The client attended a routine appointment at spinal triage approximately a week later. During this appointment, a history was taken of her evolving symptoms and the clinician appreciated the severity of her condition and arranged an urgent same day MRI scan. The scan findings were reported to be consistent with Cauda Equina Syndrome. She was consequently transferred to the specialist neurosurgical team for decompression surgery. However, by the time she was seen by the specialist team, it was considered that, given the delays in diagnosis, she was likely to be “beyond help”.
Remarkably, the client made some improvement post-surgery but she has been left not only with significant issues with pain and mobility but also with bladder function as, although she experiences the sensation of urgency, she cannot feel the passing of urine and has experienced episodes of incontinence. She also has problems with bowel and sexual function.
Penningtons Manches was instructed to investigate her concerns about the treatment she received, particularly in respect of the advice she was given during her A&E attendance in late July 2012. An independent expert was commissioned who was critical that the only advice given to her on discharge was to return if she developed “urinary incontinence”.
The expert was of the opinion that the treating A&E doctor was clearly considering the possibility of CES and, if he was happy that this possibility had been ruled out on the day, then any reasonably competent A&E clinician would have ensured that the client was made aware on discharge of the “red flag” symptoms and, should they develop, to return to A&E urgently. These symptoms comprised:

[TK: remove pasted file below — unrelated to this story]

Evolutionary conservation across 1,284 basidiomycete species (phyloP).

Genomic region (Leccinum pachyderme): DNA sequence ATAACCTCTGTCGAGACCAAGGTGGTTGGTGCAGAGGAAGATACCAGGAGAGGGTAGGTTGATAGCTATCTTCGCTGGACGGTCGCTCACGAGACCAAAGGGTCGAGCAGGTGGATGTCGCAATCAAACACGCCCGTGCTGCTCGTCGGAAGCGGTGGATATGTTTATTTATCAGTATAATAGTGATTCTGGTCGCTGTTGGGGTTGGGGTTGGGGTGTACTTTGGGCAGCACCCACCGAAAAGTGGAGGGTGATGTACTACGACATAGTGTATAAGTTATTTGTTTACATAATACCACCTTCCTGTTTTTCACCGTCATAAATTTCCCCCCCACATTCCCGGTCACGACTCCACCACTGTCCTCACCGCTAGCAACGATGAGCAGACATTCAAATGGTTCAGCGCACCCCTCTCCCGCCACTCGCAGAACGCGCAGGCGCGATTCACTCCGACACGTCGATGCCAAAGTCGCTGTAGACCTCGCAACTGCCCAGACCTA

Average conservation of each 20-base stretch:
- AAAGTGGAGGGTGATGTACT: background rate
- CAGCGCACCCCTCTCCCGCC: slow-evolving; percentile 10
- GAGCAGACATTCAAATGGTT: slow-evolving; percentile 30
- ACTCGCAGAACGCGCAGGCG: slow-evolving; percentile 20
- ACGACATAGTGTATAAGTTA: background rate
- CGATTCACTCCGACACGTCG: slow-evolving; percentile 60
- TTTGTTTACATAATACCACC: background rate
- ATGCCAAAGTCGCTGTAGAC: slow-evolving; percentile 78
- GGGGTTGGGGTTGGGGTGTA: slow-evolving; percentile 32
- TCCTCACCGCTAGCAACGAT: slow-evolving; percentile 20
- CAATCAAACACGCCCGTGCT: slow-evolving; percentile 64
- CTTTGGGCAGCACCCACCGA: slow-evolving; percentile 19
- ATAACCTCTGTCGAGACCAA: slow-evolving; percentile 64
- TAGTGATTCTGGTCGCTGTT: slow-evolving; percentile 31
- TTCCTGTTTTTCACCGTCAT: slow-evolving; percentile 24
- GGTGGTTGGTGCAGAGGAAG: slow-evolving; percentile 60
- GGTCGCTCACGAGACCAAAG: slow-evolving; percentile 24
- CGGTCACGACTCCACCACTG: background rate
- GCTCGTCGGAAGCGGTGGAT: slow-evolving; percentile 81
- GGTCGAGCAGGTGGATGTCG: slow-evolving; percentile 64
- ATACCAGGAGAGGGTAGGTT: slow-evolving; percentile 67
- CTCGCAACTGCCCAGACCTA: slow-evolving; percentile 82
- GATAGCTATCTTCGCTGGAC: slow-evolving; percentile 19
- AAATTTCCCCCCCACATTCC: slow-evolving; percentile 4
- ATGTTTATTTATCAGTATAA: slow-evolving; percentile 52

The expert said that these are obligatory for safety netting and that any reasonably competent doctor would advise the patient to come right back to A&E if any (ie one or more) of these symptoms were to develop. Had the client been appropriately informed upon her discharge, she would have re-attended A&E at an earlier stage and would have undergone decompression surgery before her symptoms deteriorated further.
Naomi Holland, a lawyer in the Penningtons Manches clinical negligence team who ran the case to conclusion, comments: “Cauda Equina Syndrome is widely regarded among medical professionals to be a very severe condition which should be investigated and treated with utmost urgency. CES is a progressive condition and, therefore, if a patient’s symptoms give a doctor concerns about the possibility of CES - even if it is ruled out upon initial presentation - it is vital that the patient is advised about the risk of developing certain symptoms and what to do if they arise.
“Sadly, in this case, our client was not appropriately informed and she was unaware of the significance of her deteriorating condition. As a consequence, she was unable to take matters into her own hands and seek further advice when she needed to. This case highlights the significant impact that delayed diagnosis of Cauda Equina Syndrome can have on a patient and our client wishes to highlight these issues in the hope that future occurrences can be avoided."
For information on Cauda Equina Syndrome, click here.